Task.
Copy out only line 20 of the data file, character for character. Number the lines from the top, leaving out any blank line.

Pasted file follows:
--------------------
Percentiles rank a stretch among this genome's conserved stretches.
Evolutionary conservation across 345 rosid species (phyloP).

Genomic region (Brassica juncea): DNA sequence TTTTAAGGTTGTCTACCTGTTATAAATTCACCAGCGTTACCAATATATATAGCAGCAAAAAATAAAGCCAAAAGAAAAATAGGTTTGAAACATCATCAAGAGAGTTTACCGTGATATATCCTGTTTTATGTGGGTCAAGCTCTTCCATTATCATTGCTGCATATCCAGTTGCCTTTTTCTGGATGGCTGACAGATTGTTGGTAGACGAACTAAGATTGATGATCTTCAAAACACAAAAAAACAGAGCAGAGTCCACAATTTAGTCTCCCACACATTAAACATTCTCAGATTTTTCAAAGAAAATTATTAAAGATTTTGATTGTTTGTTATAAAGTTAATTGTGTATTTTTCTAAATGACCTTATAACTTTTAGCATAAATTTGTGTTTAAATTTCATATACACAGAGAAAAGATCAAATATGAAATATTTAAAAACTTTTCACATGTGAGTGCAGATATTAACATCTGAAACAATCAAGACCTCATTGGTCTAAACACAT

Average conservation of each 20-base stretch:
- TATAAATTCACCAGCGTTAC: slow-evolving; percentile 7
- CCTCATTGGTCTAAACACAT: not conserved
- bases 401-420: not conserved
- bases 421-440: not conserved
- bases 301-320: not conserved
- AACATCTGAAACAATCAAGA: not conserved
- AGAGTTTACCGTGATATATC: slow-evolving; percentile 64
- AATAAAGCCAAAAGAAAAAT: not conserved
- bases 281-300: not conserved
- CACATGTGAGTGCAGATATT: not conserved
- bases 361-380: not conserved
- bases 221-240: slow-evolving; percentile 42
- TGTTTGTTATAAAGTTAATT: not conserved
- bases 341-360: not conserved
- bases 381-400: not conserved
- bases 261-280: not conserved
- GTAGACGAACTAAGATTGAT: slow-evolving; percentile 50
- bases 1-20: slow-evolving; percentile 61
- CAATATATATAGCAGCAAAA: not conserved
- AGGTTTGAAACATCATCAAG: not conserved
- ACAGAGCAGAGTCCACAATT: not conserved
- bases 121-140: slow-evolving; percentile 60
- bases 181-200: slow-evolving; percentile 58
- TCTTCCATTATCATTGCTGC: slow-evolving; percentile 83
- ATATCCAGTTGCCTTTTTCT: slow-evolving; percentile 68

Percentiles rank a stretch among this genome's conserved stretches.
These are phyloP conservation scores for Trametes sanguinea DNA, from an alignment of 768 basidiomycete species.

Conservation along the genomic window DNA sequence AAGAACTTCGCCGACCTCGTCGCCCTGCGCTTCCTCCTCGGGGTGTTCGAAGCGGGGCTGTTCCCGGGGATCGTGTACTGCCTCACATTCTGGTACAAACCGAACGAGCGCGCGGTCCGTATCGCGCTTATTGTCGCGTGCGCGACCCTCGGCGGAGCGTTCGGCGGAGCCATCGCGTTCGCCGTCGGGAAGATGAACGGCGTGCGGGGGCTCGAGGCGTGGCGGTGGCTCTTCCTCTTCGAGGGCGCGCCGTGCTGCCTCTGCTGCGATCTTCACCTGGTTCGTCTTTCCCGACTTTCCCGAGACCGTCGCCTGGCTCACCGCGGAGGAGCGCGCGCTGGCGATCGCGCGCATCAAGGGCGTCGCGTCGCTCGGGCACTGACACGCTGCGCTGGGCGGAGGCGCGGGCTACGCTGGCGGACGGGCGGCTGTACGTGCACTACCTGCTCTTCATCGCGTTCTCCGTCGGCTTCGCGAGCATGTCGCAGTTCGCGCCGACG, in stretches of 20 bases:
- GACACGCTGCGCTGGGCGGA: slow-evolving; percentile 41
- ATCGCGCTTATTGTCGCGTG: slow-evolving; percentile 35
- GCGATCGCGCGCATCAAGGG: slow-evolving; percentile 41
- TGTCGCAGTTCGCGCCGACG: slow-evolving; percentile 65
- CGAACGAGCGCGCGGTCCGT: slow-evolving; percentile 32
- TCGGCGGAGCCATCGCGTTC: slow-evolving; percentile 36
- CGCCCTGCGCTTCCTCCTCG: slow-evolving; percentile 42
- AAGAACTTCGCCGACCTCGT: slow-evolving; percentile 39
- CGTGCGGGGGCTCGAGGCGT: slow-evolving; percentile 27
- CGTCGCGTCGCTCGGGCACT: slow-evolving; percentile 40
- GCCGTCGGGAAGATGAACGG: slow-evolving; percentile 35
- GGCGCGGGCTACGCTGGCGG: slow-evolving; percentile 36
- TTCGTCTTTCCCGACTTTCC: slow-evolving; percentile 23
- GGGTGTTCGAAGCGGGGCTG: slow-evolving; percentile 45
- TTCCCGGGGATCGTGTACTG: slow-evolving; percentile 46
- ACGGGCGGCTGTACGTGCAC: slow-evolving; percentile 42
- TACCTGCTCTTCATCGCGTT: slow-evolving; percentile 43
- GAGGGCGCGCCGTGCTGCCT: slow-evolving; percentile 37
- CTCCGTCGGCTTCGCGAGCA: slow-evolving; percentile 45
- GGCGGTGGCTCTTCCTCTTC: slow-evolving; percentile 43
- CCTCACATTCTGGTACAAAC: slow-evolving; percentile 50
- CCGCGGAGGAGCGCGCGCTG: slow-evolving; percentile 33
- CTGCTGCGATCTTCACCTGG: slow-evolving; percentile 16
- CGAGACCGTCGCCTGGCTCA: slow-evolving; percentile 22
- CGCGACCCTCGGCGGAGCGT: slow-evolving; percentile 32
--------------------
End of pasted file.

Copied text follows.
- bases 261-280: not conserved